Let’s start off with the doozy; New England has, unfortunately, won its 5th Super Bowl trophy [imagine my voice as very monotone and unenthused when you read that]. Their dynasty has lasted over 15 years, the majority of my sports watching life, at this point. They have had more success in the last 15 years than they had combined for in franchise history prior to their first victory in 2001 over the St. Louis Rams. The wheel started and it has just kept on rolling. The team has won in the draft, won in free agency, hired admirable coaches, and had a streak of hiring guys who seem to give their all on and off the field to win year in and year out. Yet I, like what appears to be most football fans in the United States, have a passionate dislike for the Patriots. And quite honestly, that dislike centers around two individuals; Tom Brady and Bill Belichick. I’m sure that must be a novel and a revelatory statement that none of you has ever heard or ushered before, right? But my point is that I’ve attributed my frustration in football, the Bears’ own inadequacy at winning, the real and perceived slights other teams and players endure, as well as my own envy to one team and two individuals. It’s almost as if they are the reason I throw my hands up in frustration as I watch the Bears throw another turnover, or lose another close game, but I know they’re not. Tom Brady, for all intents and purposes, is a stand-up guy. He’s done nothing wrong and has exceeded expectations since his opportunity presented itself when, as a 6th round pick, he replaced the injured Drew Bledsoe and never looked back. He’s married to a supermodel, is a divine being in New England, and gives a lot to charity. He’s living the American Dream and should be the epitome of a feel good story. But he’s not. He’s arguably the most divisive player in the entire sport playing under one of the most divisive personalities in the entire sport, Bill Belichick. Once again Bill Belichick has made the most of the opportunities he’s been afforded, though he definitely seems fairly cold and dispassionate he sure does know how to win. But then we have Spygate and Deflategate. The scandals of the century. Do I believe they cheated? Yes. Yes, I do. But you already know I’m biased, so take that as you will. I certainly wouldn’t see them not trying to find rulebook loopholes they could work around to their advantage until the rules become stiffer. But that’s beside the point, they’re vilified for these actions by millions of Americans who, like me, are looking for a scapegoat for their sports frustrations. I’m convinced their names should have asterisks next to them in the history books, but realistically that’s hardly fair to diminish their decades of success to cheating. But hey, there’s a reason why I’m writing this article. I’ve hammered on the Patriots for long enough, though, so I’ll look elsewhere. Ray Rice is another prime example of a player who is viewed dispassionately by a large number of fans, but for very different reasons.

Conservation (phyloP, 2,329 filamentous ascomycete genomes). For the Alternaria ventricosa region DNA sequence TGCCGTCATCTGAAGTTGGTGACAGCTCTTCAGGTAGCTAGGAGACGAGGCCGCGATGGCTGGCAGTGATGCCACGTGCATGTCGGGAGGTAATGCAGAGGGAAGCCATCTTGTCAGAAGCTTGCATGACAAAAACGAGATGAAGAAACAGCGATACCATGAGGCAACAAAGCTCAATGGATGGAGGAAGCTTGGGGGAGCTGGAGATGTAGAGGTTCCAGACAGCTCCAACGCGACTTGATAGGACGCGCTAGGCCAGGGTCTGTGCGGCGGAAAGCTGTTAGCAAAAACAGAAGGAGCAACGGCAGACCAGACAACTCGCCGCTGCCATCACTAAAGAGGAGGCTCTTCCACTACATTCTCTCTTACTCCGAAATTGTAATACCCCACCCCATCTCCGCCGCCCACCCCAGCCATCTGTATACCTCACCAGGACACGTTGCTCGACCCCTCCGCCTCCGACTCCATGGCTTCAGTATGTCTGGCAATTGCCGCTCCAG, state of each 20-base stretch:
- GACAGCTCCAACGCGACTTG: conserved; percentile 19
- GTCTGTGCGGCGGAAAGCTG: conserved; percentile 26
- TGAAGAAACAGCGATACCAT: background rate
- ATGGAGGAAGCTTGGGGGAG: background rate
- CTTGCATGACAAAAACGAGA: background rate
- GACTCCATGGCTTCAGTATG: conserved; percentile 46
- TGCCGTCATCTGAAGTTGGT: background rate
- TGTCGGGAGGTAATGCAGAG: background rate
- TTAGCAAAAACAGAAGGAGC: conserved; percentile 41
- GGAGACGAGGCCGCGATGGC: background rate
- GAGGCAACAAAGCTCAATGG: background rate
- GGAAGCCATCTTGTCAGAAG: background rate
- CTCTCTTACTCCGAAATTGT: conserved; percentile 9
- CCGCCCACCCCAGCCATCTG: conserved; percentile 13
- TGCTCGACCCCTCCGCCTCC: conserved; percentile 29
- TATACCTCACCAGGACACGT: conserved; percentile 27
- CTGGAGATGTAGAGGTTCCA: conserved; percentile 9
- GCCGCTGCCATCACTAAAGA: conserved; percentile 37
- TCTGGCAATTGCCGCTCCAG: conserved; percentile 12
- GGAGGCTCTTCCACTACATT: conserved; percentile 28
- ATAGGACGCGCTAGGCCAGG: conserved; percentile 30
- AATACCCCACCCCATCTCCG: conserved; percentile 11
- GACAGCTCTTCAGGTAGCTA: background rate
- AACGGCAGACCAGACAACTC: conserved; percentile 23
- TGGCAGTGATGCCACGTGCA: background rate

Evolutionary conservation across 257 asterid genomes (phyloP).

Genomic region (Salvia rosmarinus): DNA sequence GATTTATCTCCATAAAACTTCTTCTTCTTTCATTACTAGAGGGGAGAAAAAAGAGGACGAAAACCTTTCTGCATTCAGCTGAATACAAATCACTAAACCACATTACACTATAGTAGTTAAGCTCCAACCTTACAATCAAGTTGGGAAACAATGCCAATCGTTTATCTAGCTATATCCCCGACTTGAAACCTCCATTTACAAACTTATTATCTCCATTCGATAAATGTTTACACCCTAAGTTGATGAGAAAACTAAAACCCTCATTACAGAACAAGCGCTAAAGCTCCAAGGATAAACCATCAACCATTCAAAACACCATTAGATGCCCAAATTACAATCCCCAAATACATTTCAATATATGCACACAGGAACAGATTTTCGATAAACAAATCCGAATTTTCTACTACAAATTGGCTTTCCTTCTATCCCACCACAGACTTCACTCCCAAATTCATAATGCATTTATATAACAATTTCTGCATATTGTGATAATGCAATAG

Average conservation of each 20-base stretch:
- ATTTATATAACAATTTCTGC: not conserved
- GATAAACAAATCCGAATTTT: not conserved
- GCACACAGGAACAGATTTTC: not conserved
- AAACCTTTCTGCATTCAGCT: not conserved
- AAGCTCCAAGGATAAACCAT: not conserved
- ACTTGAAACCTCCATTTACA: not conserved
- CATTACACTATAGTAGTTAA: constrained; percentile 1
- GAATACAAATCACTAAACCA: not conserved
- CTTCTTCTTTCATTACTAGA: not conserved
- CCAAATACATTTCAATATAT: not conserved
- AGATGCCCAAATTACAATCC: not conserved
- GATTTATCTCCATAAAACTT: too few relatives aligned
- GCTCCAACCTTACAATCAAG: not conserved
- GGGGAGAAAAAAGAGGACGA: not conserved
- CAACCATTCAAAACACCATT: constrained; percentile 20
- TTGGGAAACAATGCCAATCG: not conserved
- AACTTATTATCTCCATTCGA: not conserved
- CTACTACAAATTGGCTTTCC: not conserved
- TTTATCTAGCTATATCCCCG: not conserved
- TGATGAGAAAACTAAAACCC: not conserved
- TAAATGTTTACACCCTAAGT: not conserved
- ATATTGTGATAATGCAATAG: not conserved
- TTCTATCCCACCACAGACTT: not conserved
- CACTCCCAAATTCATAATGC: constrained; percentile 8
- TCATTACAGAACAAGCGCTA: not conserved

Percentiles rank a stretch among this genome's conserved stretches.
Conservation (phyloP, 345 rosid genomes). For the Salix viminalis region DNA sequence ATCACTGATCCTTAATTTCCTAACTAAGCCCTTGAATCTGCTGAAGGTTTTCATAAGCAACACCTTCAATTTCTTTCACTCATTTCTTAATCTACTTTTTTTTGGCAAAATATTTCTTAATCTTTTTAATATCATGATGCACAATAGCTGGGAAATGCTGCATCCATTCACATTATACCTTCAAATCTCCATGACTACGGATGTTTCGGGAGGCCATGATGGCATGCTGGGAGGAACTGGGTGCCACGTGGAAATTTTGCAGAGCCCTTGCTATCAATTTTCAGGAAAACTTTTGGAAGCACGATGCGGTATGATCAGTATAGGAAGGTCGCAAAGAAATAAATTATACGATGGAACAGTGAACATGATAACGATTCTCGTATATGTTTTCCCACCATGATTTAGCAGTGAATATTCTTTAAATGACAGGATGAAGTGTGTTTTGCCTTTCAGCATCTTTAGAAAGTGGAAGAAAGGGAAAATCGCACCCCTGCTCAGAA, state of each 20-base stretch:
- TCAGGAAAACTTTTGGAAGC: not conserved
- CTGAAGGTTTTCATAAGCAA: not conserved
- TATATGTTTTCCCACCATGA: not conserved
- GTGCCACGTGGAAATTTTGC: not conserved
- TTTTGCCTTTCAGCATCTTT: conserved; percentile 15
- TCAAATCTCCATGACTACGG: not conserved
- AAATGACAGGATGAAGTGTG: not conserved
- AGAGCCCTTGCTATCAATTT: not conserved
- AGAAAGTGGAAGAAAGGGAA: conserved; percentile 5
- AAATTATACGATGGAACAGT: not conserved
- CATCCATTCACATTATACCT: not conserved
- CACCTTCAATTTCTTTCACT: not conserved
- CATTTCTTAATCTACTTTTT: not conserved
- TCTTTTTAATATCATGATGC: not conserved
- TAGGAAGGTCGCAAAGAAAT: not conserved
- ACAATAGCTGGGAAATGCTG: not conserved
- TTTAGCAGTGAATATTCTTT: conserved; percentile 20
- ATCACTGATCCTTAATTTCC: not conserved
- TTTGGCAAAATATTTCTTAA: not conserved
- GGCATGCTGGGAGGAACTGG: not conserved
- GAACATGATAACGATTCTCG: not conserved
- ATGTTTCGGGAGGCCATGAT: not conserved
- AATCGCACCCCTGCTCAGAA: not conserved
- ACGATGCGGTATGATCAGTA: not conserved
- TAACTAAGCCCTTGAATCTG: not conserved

Ray Rice was a legitimate fantasy football superstar and one of the Ravens’ best all-around players. That all went downhill fast when he made the decision to physically abuse his fiancé (now wife) in an elevator at an Atlantic City casino. While I won’t get into the specifics of the incident, or why the NFL decided that the video was any worse than being told he’d punched his pregnant fiancé unconscious in an elevator, I think it’s easy to see exactly why Ray Rice is almost universally disliked. His actions off the field defined our perception, rather than being part of an excessively successful franchise, but they no less help define the Tom Brady/Belichick problem. They’re great people who, as far as anyone knows, have done nothing wrong off the field (they’ve actually both contributed a lot to the community), but we still hold a place in our hearts for them alongside Ray Rice (not the same exact place, but not far off).